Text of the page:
Futurity SubscriptionAustralia’s beaver-like platypus exhibits an array of bizarre characteristics: it lays eggs instead of giving birth to live babies; it sweats milk; has venomous spurs; and is the only animal to have 10 sex chromosomes. It has baffled scientists ever since Europeans first came upon it in the 1700s.
“The complete genome has provided us with the answers to how a few of the platypus’ bizarre features emerged. At the same time, decoding the genome for platypus is important for improving our understanding of how other mammals evolved—including us humans,” says Guojie Zhang, professor in the biology department at the University of Copenhagen.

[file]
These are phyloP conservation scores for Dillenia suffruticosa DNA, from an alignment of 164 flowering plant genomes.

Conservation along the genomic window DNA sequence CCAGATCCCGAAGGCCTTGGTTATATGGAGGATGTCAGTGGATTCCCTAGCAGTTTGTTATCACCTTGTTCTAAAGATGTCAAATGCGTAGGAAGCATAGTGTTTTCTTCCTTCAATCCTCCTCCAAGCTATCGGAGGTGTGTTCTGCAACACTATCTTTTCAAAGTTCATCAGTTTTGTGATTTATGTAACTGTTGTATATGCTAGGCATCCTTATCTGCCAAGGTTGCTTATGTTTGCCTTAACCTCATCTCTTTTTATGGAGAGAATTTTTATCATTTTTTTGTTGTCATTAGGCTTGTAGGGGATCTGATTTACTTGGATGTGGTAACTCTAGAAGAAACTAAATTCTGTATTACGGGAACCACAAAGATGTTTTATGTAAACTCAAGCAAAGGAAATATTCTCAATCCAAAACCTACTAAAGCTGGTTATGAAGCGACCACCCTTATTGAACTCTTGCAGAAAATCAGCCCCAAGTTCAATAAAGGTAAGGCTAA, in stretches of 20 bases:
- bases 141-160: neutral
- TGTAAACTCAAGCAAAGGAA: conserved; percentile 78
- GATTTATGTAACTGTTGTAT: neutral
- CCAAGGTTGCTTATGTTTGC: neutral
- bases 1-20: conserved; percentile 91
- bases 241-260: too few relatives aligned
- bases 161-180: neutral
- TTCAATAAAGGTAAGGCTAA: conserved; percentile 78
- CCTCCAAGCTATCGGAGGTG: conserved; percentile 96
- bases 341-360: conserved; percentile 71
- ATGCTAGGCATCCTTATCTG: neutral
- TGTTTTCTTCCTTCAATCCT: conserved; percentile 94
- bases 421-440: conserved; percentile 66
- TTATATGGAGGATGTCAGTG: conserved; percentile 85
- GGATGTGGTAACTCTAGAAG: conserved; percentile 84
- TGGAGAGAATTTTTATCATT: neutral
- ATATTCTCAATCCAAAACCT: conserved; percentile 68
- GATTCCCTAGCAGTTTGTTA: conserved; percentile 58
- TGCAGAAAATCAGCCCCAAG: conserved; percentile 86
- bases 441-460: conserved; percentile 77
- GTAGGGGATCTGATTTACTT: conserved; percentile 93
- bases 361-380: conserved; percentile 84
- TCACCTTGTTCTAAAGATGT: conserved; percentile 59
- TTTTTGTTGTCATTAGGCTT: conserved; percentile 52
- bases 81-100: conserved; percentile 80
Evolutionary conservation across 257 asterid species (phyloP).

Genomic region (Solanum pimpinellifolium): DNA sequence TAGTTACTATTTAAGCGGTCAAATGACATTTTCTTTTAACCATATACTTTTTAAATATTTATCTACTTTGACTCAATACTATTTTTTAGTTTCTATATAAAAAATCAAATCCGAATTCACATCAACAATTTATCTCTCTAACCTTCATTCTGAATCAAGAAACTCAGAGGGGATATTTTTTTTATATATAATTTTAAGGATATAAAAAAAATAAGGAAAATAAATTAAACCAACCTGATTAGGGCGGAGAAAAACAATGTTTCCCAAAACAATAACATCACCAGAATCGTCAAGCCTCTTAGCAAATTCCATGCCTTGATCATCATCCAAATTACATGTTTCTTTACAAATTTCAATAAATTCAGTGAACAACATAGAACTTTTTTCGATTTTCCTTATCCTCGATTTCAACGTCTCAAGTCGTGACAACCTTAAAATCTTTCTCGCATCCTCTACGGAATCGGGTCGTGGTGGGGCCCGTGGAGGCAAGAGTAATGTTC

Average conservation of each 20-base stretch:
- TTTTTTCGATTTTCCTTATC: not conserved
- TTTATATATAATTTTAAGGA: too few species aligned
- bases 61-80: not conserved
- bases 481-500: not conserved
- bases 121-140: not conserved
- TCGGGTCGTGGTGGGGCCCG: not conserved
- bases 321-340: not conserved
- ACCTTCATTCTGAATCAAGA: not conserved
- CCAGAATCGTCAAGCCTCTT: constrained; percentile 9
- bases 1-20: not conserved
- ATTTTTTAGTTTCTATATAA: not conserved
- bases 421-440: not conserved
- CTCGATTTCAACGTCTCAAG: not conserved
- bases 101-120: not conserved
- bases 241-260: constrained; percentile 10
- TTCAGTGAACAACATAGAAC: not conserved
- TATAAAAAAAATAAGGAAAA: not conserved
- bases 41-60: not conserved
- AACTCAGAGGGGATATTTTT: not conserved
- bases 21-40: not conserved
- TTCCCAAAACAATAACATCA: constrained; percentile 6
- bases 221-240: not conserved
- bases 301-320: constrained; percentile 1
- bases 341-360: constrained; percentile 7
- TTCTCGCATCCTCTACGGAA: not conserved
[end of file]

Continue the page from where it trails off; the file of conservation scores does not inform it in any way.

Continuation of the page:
“It holds the key as to why we and other Eutheria mammals evolved to become animals that give birth to live young instead of egg-laying animals.”
The platypus belongs to an ancient group of mammals —monotremes — which existed millions of years prior to the emergence of any modern-day mammal.